Differential kinase activity across prostate tumor compartments defines sensitivity to target inhibition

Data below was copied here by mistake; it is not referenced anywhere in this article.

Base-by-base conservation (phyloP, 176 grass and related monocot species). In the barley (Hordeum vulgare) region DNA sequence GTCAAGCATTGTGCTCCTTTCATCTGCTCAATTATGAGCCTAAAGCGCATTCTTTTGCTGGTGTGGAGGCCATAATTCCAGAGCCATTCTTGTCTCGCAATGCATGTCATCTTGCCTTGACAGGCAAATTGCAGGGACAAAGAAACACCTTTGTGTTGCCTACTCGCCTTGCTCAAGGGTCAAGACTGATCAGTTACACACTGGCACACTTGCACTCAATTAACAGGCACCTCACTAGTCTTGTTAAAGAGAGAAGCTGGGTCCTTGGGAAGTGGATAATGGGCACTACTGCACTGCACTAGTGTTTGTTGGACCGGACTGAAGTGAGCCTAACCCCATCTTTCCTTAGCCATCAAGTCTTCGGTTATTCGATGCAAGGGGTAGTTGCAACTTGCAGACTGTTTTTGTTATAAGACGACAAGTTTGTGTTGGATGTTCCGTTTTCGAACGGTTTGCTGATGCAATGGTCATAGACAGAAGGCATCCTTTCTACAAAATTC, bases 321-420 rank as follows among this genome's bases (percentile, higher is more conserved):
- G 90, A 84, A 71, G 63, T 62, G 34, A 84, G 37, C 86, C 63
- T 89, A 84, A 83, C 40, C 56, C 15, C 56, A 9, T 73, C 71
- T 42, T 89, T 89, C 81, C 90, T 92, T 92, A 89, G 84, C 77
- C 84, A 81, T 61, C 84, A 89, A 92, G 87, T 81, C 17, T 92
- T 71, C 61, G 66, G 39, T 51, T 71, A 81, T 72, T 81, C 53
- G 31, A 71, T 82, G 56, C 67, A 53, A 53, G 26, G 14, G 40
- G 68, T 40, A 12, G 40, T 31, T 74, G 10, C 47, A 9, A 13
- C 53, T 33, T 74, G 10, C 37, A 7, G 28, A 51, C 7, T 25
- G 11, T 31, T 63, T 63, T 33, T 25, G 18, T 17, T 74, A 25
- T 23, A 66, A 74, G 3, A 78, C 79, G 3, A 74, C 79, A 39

Cancer therapy often results in heterogeneous responses in different metastatic lesions in the same patient. Inter- and intra-tumor heterogeneity in signaling within various tumor compartments and its impact on therapy are not well characterized due to the limited sensitivity of single cell proteomic approaches. To overcome this barrier, we applied single cell mass cytometry with a customized 26-antibody panel to PTEN-deleted orthotopic prostate cancer xenograft models to measure the evolution of kinase activities in different tumor compartments during metastasis or drug treatment. Compared with primary tumors and circulating tumor cells (CTC), bone metastases but not lung and liver metastases exhibited elevated PI3K/mTOR signaling and overexpressed receptor tyrosine kinases (RTK) including c-Met protein. Suppression of c-MET impaired tumor growth in the bone. Intra-tumoral heterogeneity within tumor compartments also arose from highly proliferative EpCAM-high epithelial cells with increased PI3K and mTOR kinase activities co-existing with poorly proliferating EpCAM-low mesenchymal populations with reduced kinase activities; these findings were recapitulated in epithelial and mesenchymal CTC populations in metastatic prostate and breast cancer patients. Increased kinase activity in EpCAM-high cells rendered them more sensitive to PI3K/mTOR inhibition, and drug-resistant EpCAM-low populations with reduced kinase activity emerged over time. Taken together, single cell proteomics indicate that microenvironment- and cell state-dependent activation of kinase networks create heterogeneity and differential drug sensitivity among and within tumor populations across different sites, defining a new paradigm of drug responses to kinase inhibitors.